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[kk9012_1925_Goun_QuakeScroll]
11. Jikeidan no genkai (Self defense forces on high alert)
[kk9011_1925_Goun_QuakeScroll]
10. Gissha teitei (?) toshite shodo wo iku (Oxcarts go one after another on a burned out field)
[kk9010_1925_Goun_QuakeScroll]
9. Romei wo tsunagu genmaimeshi (Surviving by eating brown rice)
[kk9009_1925_Goun_QuakeScroll]
8. Tazunebito no meiki enjin ni hiruga’eru (Name flag identifying those yet unaccounted for waves in the ashes)
[kk9008_1925_Goun_QuakeScroll]
7. Kyo’en Azumabashi ni semaru (Blaze getting closer to Azuma bridge)
[kk9007_1925_Goun_QuakeScroll]
6. Hi no umi ni tatsu gunjin-zo (Statue of a military figure stood in the blazing inferno)
[kk9006_1925_Goun_QuakeScroll]
5. Mouka Ginza gaitou wo osou (Blaze attacking Ginza streets)
[kk9005_1925_Goun_QuakeScroll]
4. Gouka Nihonbashi e oyobu (Flames reaching Nihon bridge)
[kk9004_1925_Goun_QuakeScroll]
3. Juni-kai wo (?) shinto (The Junikai Building is collapsed by earthquake)
[kk9003_1925_Goun_QuakeScroll]
2. Hifukusho-ato to Kouka (Military clothing factory and devouring flames)
[kk9002_1925_Goun_QuakeScroll]
1. Asakusa Kanze’on no Reiken (Appearance of the spirit at Asakusa Kanze’on)
[kk9001_1925_Goun_QuakeScroll]
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Scenes of the 1923 Earthquake,
by Nishimura Goun, 1925


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Japanese scrolls are read right-to-left.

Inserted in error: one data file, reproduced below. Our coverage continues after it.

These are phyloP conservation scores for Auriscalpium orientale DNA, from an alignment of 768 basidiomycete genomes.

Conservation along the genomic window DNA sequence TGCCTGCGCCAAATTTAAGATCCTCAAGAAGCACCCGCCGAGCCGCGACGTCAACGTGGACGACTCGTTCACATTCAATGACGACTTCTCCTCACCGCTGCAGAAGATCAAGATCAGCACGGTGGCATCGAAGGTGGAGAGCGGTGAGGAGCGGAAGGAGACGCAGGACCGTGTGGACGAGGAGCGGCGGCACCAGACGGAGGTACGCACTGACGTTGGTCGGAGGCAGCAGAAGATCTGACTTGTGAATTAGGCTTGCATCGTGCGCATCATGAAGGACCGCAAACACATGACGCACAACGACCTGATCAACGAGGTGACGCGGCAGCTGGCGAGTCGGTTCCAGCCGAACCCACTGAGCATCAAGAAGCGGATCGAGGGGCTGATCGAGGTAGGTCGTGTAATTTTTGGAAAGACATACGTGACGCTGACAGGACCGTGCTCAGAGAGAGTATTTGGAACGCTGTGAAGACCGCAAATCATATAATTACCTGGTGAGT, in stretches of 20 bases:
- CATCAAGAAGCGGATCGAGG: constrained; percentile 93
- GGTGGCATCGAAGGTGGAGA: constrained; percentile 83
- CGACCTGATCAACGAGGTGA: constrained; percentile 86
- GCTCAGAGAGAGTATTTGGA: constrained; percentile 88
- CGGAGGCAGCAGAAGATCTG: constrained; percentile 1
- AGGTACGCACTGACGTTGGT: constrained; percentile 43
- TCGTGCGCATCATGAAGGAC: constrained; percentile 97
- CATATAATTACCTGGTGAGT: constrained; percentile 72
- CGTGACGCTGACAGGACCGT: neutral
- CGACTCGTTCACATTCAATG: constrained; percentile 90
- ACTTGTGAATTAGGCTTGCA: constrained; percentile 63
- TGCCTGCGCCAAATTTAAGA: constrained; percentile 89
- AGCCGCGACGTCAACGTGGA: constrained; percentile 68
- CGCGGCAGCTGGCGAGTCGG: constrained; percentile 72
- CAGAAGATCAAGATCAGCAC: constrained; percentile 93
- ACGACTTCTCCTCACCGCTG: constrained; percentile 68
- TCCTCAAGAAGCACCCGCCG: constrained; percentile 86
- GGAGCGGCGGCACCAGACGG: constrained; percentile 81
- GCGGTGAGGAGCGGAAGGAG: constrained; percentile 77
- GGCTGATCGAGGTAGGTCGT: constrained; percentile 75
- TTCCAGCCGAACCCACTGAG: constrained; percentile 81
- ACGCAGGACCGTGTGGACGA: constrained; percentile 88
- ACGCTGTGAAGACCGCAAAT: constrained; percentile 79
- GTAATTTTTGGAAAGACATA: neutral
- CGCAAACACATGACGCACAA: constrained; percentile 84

Nishumura Goun (1877–1938) was a student of the great Kyoto painter Takeuchi Seiho (1864–1942). Seiho is credited with advancing into modern times a style of lyrical realism developed by the painter Maruyama Okyo (1733–95). A mixture of closely observed, almost scientifically accurate detail, blended with a soft atmospheric quality, is a major generalized feature of the style.



Goun’s handscroll rendering of earthquake scenes is dated to 1925. It is difficult to imagine that he was an eye witness to the conflagration. More likely, he had access to photographs and other accounts of the disaster, and constructed scenes with a mixture of fact and imaginative flair. Goun’s style of representing human figures in almost doll-like form seems to diffuse and distance the sheer terror of the event. Similarly, the titles that he offers for the scenes have a poetic rather than precise flavor. Occasionally he uses terminology that has Buddhist nuance. Indeed, the rendering of flame-filled devastation recalls depiciions of hell found in ancient Buddhist handscrolls.



Scenes of the 1923 Earthquake
,
Nishimura Goun, Japanese, Taisho era, 1925
Handscroll, color on paper, 32.8 x 560.9 cm
Freer Gallery of Art, Smithsonian Institution, Washington, D.C

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